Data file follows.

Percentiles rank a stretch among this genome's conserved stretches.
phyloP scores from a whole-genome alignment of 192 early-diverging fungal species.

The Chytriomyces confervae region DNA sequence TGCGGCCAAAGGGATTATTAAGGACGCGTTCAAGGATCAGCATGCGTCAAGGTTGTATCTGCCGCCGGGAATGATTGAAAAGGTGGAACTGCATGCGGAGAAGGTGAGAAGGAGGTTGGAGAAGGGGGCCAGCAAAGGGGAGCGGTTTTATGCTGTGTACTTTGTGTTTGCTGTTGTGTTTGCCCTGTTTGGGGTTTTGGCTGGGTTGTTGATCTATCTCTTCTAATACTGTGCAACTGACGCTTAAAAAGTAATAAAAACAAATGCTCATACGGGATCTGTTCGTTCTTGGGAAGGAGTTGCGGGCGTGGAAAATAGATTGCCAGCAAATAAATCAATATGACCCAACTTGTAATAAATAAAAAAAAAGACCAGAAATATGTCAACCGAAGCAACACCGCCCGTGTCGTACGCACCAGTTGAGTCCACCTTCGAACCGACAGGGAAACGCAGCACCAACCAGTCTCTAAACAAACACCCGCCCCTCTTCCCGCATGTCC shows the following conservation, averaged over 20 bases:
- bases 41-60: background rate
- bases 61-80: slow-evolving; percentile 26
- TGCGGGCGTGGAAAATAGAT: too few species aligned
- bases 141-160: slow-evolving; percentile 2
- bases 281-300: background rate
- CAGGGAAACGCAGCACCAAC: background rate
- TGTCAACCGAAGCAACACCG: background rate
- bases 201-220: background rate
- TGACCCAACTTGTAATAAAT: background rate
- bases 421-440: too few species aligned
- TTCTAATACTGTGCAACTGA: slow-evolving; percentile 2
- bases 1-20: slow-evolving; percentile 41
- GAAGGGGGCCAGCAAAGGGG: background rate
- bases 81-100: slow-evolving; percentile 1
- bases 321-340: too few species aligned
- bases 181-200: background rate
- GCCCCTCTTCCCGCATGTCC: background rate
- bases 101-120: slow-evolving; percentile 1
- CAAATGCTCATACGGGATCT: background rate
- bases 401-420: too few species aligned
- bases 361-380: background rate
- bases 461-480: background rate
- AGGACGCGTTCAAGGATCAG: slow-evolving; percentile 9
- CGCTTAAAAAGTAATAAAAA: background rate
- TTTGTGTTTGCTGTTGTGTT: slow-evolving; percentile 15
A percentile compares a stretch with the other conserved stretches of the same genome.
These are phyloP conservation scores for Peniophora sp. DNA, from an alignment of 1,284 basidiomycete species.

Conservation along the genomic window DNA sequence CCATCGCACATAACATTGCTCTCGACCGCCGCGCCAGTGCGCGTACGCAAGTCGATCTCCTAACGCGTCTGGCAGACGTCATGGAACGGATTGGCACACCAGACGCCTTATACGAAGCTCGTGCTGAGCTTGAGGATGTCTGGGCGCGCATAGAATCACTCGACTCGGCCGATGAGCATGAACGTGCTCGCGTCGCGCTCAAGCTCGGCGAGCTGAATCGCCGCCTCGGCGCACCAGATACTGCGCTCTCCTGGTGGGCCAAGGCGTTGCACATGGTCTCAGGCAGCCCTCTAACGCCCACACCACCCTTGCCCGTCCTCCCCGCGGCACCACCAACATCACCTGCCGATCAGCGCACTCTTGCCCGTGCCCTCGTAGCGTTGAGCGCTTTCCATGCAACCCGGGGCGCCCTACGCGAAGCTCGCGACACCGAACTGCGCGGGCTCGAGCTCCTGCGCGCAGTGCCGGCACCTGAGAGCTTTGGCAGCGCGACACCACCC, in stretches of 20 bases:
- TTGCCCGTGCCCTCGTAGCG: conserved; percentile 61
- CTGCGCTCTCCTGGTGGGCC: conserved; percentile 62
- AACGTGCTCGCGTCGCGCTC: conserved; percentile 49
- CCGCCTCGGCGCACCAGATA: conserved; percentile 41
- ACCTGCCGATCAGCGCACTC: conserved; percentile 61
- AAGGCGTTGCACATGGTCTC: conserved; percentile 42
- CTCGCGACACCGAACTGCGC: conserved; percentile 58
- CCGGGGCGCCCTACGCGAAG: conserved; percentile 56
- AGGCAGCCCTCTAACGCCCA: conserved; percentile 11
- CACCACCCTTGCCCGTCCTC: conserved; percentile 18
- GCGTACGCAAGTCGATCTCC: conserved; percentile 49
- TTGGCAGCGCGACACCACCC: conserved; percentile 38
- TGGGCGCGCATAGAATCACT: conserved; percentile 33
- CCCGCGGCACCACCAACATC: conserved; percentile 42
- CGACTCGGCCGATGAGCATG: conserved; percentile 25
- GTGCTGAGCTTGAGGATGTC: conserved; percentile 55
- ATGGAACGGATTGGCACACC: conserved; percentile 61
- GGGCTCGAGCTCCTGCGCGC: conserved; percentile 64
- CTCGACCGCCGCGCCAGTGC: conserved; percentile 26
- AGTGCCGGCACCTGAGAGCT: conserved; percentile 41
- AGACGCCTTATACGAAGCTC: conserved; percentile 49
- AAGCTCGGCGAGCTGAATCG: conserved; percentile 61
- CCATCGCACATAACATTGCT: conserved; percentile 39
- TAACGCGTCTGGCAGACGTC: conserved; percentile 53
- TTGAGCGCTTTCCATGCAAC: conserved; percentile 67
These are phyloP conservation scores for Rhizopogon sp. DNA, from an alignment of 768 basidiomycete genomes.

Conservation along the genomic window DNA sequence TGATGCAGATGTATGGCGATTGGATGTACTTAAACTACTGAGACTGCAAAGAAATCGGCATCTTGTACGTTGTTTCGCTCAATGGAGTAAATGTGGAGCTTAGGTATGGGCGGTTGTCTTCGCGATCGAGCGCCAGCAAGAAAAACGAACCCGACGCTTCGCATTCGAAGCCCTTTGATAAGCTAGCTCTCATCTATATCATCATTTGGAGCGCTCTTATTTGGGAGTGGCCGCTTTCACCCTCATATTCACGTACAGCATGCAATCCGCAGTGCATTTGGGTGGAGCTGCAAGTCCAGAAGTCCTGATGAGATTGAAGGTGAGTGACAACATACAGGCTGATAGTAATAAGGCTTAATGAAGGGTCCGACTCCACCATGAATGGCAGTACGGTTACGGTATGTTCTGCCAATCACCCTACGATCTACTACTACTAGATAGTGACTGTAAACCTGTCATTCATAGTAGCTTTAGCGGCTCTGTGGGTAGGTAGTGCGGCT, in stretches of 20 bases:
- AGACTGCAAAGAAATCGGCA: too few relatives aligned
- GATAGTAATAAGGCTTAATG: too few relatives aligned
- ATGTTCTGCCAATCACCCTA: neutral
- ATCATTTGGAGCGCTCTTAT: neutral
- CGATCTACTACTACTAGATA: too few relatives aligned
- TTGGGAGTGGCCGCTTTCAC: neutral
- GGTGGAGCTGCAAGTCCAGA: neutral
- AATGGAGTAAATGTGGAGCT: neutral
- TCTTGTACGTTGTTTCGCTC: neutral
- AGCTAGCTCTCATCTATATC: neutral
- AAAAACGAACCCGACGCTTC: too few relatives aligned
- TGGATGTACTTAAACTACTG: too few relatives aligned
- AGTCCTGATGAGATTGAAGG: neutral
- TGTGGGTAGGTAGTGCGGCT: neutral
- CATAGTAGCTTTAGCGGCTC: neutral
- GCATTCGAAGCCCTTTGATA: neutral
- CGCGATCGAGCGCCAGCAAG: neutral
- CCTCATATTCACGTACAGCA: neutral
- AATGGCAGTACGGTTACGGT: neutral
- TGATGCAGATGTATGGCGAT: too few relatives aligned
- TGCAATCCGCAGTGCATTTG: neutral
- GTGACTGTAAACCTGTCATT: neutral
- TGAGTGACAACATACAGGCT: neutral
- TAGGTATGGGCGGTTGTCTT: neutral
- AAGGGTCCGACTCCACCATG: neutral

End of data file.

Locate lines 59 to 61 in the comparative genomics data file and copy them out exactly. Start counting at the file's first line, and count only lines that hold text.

- AGACTGCAAAGAAATCGGCA: too few relatives aligned
- GATAGTAATAAGGCTTAATG: too few relatives aligned
- ATGTTCTGCCAATCACCCTA: neutral